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EFF online privacy report names Snapchat and Amazon amongst worst offenders

The Electronic Frontier Foundation has concluded its analysis for 2014 of the privacy policies utilized by all manner of service providers operating online. Their findings show how several of the 26 well-known companies assessed had serious shortcomings in their privacy protection policies and the report, freely available on the Electronic Frontier Foundation's website, names Snapchat in particular as having severe failings. It earned just one star in the 'publishes law enforcement guidelines' category, out of a possible six. Amazon only achieved in 'requires a warrant for content' and 'fights for users privacy rights in courts'. AT&T were the only other company to gain just two stars, with merit given in the 'publishes transparency reports' and 'publishes law enforcement guidelines' categories.

Apple, Credo Mobile, Dropbox, Facebook, Sonic.net, Twitter, Yahoo all gained six stars. Apple was particularly praised, as in the past three reports undertaken by the foundation they were only rewarded with one star. Microsoft also gained six stars despite the foundation slamming the company earlier this year over allegations that it viewed the email inbox of a company employee who was suspected of leaking Windows code.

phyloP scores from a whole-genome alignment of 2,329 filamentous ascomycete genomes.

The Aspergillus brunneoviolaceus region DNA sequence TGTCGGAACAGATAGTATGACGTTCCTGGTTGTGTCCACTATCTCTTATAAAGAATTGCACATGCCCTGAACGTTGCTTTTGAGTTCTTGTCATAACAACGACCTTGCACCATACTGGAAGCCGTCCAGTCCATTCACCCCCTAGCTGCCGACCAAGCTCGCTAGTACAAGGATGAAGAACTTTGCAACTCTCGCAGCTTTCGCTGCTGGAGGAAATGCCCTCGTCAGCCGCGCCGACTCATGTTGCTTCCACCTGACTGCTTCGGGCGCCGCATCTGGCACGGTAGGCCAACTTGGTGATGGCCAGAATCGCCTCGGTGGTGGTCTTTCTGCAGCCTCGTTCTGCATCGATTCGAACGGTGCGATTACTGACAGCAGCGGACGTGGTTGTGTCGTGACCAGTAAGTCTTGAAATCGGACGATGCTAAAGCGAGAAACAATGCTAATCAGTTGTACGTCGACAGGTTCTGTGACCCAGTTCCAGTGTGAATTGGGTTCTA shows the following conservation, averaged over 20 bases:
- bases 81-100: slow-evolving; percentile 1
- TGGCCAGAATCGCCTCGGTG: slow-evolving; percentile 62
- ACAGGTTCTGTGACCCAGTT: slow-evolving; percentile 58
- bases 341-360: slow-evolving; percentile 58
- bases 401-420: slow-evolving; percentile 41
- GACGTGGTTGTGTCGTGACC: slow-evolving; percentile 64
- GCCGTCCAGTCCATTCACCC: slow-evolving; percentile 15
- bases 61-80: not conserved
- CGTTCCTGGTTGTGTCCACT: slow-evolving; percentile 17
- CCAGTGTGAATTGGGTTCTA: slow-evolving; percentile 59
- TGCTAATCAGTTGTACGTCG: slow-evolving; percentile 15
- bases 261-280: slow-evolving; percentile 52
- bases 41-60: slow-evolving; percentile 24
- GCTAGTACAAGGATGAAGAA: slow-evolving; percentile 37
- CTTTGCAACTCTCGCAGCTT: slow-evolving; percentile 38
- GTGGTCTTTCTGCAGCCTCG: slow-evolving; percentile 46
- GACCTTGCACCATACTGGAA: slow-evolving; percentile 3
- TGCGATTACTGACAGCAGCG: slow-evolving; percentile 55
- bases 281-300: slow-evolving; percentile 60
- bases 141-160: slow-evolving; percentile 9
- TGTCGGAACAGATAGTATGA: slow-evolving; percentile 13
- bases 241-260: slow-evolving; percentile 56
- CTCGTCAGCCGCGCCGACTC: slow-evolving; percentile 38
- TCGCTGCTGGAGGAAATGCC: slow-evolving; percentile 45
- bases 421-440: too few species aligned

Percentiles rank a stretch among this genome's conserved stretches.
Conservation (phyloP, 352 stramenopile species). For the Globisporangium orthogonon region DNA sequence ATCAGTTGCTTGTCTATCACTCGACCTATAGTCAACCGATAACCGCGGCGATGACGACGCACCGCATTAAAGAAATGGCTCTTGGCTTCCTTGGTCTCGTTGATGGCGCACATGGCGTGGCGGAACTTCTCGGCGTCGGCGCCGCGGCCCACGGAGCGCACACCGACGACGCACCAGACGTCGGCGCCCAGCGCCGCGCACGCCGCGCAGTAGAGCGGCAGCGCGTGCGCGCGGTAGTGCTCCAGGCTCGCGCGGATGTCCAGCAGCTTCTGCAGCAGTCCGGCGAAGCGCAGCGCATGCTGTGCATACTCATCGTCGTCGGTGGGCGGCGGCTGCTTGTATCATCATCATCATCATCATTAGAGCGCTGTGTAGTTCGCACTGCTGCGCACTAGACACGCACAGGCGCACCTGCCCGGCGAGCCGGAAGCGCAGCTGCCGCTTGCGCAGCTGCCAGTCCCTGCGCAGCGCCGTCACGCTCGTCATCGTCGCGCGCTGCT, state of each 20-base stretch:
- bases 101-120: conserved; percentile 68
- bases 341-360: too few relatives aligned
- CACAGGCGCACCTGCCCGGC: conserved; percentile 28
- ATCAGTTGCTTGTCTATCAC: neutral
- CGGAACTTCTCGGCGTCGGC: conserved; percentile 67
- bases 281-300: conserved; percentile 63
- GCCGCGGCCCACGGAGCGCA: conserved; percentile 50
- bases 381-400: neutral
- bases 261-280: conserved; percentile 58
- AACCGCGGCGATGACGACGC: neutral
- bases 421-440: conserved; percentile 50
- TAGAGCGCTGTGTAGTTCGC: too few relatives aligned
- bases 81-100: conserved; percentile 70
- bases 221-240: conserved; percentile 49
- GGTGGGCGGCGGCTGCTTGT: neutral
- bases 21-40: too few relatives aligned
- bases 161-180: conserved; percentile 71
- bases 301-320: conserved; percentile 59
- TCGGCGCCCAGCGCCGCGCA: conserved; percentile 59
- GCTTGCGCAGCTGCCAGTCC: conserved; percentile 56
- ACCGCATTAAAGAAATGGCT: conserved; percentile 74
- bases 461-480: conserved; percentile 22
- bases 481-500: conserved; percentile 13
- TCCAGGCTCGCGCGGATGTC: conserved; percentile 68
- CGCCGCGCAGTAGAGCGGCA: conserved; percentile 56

The foundation aims to bring more transparency to consumers by informing them of how their data is used by the companies that hold them. Their annual 'Who Watches Your Back' report highlights areas where companies are failing to protect their consumers' data protection rights.

Snapchat responded to their mediocre one-star rating by explaining how it had made 'mistakes' during its early days, but was now working to fix the issues. Now that the company's failings - and those of the two-star rated AT&T and Amazon - have been made public, perhaps we will notice a bigger push in the near future by the named companies to make their privacy policies more transparent and understandable. Or in other words, that they are no longer failing customers on the complex subject of how user data should be stored, maintained and protected.

Source: The Electronic Frontier Foundation

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